First, we must uphold the biblical standard for overseer in the strictest sense. Do we truly evaluate our leaders based on 1 Timothy 3:1-7? Do they hold the unquestionable character of Christ in their practice of life and faith? Ignatius praised individual bishops, not because of gifts of speaking, rather, because of their ability to edify based on their lack of speaking. This is to say that Ignatius looked past the qualities we tend to promote and sought to encourage those which were in line with Christ-like humility and submission. We must be willing to strictly and exhaustively seek elders and pastors who embody the qualities of Christ as laid forth in Scripture. Perhaps with this in mind, our leaders will look less like celebrities and more like Christ.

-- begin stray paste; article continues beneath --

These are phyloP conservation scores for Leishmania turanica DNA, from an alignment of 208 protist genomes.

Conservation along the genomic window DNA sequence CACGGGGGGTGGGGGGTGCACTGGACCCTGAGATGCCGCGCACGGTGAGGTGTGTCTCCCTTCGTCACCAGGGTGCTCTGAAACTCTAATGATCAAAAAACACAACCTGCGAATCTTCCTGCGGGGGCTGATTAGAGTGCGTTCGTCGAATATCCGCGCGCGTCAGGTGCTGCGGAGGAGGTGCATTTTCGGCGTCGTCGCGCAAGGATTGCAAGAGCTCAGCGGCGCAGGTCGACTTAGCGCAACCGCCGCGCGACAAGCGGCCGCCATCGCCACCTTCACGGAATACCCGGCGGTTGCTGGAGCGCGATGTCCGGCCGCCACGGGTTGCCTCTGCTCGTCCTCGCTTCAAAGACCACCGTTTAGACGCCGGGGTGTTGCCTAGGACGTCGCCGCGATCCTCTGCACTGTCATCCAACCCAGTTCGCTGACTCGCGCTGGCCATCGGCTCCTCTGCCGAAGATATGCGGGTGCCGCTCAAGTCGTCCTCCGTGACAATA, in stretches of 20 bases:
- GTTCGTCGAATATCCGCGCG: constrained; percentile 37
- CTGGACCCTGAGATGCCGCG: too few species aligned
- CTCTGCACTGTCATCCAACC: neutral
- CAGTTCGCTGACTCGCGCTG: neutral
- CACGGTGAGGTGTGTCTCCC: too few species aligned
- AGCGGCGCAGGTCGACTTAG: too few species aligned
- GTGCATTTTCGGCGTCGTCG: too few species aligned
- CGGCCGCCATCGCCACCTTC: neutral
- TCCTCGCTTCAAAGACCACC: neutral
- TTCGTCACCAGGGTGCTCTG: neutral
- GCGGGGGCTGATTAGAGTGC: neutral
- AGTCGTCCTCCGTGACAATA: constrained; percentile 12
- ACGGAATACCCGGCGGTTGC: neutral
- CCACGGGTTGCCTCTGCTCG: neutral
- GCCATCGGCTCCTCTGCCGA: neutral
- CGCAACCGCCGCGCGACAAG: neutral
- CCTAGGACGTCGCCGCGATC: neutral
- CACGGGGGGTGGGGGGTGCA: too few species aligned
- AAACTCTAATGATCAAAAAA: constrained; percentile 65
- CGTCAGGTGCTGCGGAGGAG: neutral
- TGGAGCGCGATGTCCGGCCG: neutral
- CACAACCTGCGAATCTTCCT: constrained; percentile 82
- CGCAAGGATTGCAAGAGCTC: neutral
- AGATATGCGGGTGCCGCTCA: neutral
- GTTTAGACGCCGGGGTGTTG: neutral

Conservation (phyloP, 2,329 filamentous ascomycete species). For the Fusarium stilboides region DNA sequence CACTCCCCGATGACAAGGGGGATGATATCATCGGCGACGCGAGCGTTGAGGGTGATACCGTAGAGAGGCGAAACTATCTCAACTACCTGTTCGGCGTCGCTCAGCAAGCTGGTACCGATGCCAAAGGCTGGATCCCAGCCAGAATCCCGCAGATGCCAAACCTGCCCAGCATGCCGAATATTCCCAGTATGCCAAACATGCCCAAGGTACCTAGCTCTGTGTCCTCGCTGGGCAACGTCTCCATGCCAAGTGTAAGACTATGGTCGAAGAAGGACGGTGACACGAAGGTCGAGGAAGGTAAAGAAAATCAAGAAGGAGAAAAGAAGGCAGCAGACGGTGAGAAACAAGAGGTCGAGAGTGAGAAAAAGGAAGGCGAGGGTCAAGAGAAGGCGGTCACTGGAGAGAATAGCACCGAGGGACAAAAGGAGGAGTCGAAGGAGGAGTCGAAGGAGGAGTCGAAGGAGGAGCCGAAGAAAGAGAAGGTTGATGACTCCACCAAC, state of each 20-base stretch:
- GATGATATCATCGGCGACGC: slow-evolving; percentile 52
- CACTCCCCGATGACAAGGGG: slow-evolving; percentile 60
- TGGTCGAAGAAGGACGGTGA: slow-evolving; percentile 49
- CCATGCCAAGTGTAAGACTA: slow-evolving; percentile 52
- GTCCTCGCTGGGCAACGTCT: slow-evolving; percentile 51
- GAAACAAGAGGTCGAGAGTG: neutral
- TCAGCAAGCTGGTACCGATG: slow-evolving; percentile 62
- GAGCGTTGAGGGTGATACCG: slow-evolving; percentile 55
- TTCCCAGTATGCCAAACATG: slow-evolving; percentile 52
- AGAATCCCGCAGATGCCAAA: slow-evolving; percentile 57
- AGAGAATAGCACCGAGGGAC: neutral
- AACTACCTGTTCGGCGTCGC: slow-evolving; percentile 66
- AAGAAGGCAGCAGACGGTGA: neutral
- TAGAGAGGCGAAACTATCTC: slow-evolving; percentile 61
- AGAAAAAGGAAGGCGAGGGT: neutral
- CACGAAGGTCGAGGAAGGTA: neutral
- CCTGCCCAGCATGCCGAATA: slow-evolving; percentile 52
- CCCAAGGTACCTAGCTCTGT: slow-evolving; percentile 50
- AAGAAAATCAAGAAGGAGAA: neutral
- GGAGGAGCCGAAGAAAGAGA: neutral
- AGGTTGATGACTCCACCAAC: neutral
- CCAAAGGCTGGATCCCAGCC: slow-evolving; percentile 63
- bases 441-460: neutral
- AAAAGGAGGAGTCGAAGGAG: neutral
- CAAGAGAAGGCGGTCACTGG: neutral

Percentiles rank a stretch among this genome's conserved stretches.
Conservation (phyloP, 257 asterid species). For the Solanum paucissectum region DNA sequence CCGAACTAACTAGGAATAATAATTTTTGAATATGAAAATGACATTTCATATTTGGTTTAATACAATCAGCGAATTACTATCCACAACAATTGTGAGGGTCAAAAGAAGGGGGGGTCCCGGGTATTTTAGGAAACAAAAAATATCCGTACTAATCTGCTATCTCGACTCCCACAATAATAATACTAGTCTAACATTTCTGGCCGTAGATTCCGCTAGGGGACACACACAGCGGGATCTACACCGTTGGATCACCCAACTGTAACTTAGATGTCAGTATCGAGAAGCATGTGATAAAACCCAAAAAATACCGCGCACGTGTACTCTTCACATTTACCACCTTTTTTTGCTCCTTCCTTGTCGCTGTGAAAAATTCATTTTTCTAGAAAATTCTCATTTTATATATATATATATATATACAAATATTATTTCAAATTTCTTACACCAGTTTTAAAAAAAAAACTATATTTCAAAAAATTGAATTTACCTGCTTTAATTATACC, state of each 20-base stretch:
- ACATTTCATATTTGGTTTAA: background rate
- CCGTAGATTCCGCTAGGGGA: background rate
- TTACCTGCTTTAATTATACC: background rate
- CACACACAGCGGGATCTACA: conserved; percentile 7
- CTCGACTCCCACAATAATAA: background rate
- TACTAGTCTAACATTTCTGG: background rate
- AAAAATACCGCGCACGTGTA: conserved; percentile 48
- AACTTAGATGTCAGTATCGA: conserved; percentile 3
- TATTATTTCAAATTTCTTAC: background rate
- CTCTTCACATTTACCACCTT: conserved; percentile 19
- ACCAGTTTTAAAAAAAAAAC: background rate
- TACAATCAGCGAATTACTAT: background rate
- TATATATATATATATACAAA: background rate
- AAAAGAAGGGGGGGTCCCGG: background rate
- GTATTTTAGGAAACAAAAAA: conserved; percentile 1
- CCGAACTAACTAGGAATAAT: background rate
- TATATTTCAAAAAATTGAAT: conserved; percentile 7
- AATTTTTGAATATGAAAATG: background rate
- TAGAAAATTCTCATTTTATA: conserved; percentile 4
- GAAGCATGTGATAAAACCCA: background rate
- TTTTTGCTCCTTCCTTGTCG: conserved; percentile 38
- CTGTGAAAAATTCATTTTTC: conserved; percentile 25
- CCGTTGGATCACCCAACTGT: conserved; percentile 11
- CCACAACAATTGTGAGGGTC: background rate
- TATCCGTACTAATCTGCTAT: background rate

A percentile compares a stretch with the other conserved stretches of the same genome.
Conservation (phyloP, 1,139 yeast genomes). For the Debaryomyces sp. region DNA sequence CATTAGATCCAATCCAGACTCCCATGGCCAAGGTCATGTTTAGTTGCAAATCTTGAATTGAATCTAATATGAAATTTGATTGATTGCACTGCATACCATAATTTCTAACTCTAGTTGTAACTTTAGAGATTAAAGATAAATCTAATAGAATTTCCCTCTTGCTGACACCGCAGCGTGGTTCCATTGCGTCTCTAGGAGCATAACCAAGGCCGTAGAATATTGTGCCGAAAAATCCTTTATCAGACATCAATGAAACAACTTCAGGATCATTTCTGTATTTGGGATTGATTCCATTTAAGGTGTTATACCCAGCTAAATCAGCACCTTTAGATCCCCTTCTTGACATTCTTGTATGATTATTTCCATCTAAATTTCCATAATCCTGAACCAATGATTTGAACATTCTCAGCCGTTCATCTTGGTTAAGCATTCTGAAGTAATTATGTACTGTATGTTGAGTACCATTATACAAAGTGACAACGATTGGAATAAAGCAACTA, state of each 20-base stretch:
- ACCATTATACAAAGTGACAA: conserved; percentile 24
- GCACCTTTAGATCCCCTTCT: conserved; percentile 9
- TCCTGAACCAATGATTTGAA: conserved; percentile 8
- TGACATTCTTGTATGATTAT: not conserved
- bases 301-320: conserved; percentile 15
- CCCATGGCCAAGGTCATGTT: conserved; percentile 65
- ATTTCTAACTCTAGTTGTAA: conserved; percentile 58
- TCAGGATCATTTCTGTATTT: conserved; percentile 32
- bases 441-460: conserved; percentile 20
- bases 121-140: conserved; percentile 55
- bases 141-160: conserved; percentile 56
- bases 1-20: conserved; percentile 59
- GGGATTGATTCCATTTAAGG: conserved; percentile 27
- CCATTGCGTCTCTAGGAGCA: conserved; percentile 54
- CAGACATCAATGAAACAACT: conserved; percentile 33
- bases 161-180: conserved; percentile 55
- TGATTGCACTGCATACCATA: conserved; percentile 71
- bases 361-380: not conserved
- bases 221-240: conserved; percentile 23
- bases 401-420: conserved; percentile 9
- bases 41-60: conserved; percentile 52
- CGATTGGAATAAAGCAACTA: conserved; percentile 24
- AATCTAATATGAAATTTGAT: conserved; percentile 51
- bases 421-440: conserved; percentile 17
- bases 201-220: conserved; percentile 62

Second, we must begin to view our elders and pastors as representatives of Christ. If we have fully investigated and tested their character in line with the Scriptural qualifications, then this next point will be much easier to implement. We are not to consider these men as infallible or perfect, yet if we truly hold Christ in high regard, then we should be willing to follow the direction of these men as we would Christ. When they call us to fast, we fast. When we are called upon to pray, we pray without ceasing. When a direction is given, we follow as if it were Christ himself. Perhaps you might think this is a slippery slope, but maybe that tendency in your thinking comes from a deep-rooted individualism that is unwilling to submit to any other authority besides your own. Perhaps this is a deeper issue than worrying whether or not a leader will abuse this authority. If we have fully scrutinized their qualifications prior to their appointment and if we trust in the presbytery and fellow members of the body of Christ, then our level of fear and worry should be greatly diminished and our desire should be to follow our pastor, elder or bishop as our “bishop in the flesh.”